Whenever she was in a new place she would explore the area, walking around and around, bumping into things. But after 10 or so minutes she seemed to know her way around, and would settle down, standing in the middle of the floor, wagging her tail ready to play. We miss her terribly now. My advice is just not to be afraid if your dog is blind. Bella ran into things from time to time but always shook it off no problem and went back to whatever it was that she was doing. And woe behold any corgi that tries to steal her dinner!

    • Thank you, Connie, for sharing this wonderful, heart-warming story. I love Bella from here. How lucky you both were to have each other. My sympathies on her loss this week. Such a companion and friend leaves a very big hole in one’s life.

  12. Thank you very much, Sarah. I miss her terribly but I’m pretty sure I have her a good and adventurous life while I had her. I totally warms my heart that her picture is at the top of this page. I wish you could see the picture of her and the corgi ⛺️ camping.

  13. I recently adopted an 11 yr old, 80 pound, blind and deaf pit bull. He is amazingly sweet and affectionate. I have researched many sites regarding life with a blind & deaf dog, but most info addresses one or the other issue but not both. I am interested in making the rest of his years happy and playful (if possible). I need to know about toys and activities for him. He loves being outside and going for car rides. He sleeps a lot during the day, but I don’t want him to be bored. Any suggestions or tips will be sincerely appreciated.

    • That’s one lucky dog! Now, worry about boredom if HE seems bored. Dogs of his age/size rarely suffer boredom since they generally simple nap. Do enrichment as much as you like for both of your enjoyment, just don’t stress the “boredom” aspect. Try some food toys, he may find that a lot of fun. Here are a few I might try: Food Ball: https://amzn.to/2KZm360 – Snuffle Mat: https://amzn.to/2L3i5ZM – other slow feeders: https://amzn.to/2LF8JEG Have fun with him!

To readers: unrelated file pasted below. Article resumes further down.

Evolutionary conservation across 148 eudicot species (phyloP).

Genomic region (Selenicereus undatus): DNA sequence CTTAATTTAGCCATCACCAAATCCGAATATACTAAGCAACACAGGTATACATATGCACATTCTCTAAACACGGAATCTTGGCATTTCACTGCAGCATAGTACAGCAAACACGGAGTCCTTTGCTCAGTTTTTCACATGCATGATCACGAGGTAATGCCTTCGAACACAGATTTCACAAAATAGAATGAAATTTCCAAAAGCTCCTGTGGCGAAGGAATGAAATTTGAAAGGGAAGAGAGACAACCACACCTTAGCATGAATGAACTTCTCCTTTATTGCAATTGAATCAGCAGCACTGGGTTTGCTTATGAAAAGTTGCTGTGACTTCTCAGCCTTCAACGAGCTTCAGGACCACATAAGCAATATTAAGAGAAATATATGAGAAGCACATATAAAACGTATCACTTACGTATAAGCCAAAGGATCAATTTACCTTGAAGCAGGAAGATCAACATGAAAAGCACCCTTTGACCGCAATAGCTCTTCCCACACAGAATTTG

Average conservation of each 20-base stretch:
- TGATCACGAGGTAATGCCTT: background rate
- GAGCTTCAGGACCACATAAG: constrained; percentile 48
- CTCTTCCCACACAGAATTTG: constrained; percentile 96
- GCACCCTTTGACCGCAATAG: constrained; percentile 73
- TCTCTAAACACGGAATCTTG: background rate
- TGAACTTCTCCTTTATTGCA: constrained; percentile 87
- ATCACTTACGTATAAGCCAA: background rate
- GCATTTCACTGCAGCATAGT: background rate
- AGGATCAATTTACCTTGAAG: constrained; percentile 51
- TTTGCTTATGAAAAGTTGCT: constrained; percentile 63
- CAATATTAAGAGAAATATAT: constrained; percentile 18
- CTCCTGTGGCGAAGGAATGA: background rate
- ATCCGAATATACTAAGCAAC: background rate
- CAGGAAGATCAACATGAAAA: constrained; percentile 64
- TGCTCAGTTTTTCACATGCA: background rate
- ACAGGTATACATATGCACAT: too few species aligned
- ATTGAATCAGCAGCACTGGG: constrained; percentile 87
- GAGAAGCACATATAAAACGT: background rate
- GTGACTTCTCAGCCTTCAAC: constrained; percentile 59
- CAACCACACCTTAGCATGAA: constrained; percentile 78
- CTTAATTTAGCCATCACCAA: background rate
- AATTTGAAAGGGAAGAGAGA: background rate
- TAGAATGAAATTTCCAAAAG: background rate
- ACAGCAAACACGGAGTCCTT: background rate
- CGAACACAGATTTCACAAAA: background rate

14. My mom whos went to heaven, her dog she left behind went blind all of a sudden. An I get him to play fetch with a bottle, an or play wrestle with him.. He gets super excited. If he doesn’t hear it hit the floor I will go get it and make sure he hears it… I’m learning how to keep him have as normal a life as he did when he could see. I won’t let him run the backyard alone but I did extend the leash so he can feel like he has some more freedom… I think you have to learn your dog…do what feels right for him and you.

    • Sorry for the loss of your Mom. My sympathies.

      Sounds like you’re doing a loving job with your Mom’s dog. “Do what feels right for him and you” is good advice. Take care.

  15. I just adopted a 1 year old vision impaired poodle/silky terrier mix. The sweetest little thing. Bella Rose was flown from a kill shelter in Louisiana to Northern Idaho. She is already managing the 5 stairs off the deck to our fenced backyard. She is getting around great and is adjusting to her new home. Thank you for the good advice.